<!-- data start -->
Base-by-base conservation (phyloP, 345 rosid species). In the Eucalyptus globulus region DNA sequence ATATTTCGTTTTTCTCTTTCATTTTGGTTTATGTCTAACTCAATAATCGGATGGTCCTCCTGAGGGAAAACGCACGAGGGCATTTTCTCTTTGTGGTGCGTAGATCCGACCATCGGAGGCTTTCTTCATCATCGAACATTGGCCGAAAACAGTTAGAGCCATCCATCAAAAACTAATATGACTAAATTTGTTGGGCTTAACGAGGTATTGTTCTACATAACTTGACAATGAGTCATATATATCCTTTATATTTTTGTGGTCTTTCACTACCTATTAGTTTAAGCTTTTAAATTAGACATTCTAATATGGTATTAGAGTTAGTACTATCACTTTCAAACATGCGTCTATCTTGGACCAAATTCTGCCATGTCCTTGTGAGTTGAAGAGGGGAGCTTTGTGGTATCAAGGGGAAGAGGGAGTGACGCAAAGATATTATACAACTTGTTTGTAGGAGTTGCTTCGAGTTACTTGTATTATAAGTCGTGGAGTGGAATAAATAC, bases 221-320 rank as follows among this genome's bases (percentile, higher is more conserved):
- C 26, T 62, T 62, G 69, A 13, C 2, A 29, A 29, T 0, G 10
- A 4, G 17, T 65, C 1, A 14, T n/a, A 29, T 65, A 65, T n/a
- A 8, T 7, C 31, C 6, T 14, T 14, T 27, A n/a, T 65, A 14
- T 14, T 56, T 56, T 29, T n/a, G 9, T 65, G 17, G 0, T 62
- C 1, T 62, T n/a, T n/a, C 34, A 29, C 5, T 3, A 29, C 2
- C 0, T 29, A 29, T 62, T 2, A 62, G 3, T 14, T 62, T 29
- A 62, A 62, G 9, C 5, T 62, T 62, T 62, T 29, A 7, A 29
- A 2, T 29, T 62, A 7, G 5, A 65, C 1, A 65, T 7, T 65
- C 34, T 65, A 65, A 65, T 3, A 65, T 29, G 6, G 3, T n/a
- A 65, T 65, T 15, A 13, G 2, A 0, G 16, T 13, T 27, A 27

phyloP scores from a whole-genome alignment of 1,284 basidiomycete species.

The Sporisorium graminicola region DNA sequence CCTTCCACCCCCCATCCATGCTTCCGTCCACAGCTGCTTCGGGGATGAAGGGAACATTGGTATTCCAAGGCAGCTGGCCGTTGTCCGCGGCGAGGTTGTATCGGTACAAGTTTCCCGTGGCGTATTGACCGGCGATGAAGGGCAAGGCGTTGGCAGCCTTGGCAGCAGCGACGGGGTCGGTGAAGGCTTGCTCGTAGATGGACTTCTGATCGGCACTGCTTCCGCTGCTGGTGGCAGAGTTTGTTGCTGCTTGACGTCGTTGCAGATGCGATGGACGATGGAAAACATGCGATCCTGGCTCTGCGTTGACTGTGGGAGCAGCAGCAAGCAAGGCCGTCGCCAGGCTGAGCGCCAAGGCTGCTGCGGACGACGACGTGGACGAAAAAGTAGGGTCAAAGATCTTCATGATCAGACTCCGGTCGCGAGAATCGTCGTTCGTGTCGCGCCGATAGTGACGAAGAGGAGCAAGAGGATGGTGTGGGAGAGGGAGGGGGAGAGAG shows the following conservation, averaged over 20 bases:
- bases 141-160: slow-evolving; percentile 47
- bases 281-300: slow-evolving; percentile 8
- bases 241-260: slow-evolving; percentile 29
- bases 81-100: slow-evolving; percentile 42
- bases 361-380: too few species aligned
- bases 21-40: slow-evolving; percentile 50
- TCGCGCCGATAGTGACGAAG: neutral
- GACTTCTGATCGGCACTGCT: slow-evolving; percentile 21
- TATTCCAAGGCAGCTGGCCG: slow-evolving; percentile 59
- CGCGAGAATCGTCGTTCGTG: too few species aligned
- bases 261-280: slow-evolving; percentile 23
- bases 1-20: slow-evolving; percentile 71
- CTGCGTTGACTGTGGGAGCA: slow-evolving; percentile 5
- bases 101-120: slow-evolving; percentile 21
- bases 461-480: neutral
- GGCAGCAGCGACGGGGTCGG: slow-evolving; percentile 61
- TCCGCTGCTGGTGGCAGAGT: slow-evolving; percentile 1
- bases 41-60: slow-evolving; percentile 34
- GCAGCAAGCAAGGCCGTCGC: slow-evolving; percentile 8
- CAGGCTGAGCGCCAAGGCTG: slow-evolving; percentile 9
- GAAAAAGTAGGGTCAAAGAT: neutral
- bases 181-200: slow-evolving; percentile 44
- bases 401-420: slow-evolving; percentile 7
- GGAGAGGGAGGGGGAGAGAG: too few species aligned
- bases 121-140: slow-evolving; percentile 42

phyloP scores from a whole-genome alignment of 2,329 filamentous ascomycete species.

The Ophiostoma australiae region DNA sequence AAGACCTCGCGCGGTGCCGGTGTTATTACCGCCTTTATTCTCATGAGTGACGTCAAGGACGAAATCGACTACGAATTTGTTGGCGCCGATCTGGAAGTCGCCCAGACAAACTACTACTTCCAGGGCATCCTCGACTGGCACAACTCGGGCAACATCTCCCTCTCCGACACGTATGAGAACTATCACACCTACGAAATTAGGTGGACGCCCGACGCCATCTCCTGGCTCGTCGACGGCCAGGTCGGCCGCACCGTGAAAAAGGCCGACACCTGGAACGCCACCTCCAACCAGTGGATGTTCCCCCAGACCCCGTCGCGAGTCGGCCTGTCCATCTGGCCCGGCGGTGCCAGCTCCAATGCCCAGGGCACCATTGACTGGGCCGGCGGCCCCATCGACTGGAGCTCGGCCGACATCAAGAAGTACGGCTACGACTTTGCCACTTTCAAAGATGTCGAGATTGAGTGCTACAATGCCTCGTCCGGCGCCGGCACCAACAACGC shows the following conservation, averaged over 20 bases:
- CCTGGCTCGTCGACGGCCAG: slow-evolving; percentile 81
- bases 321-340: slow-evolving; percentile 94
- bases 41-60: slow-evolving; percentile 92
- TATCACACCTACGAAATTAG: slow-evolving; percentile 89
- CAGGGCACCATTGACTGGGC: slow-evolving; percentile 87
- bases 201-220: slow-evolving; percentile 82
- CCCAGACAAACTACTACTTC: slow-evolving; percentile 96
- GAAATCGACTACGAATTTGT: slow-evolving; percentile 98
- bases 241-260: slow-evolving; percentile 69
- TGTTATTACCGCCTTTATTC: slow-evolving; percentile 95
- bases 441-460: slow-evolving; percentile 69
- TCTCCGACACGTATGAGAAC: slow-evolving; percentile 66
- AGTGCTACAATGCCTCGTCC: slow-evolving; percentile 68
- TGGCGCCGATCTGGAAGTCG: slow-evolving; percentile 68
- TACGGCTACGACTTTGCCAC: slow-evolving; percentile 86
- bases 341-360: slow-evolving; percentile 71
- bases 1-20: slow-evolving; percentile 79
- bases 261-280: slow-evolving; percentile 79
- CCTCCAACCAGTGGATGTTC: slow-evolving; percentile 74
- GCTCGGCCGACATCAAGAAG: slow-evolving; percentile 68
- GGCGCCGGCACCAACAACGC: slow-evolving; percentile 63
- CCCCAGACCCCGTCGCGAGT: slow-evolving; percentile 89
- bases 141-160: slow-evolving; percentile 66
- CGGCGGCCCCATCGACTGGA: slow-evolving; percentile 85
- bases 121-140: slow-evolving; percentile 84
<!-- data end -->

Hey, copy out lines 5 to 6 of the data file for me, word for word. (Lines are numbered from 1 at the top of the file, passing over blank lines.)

- T 14, T 56, T 56, T 29, T n/a, G 9, T 65, G 17, G 0, T 62
- C 1, T 62, T n/a, T n/a, C 34, A 29, C 5, T 3, A 29, C 2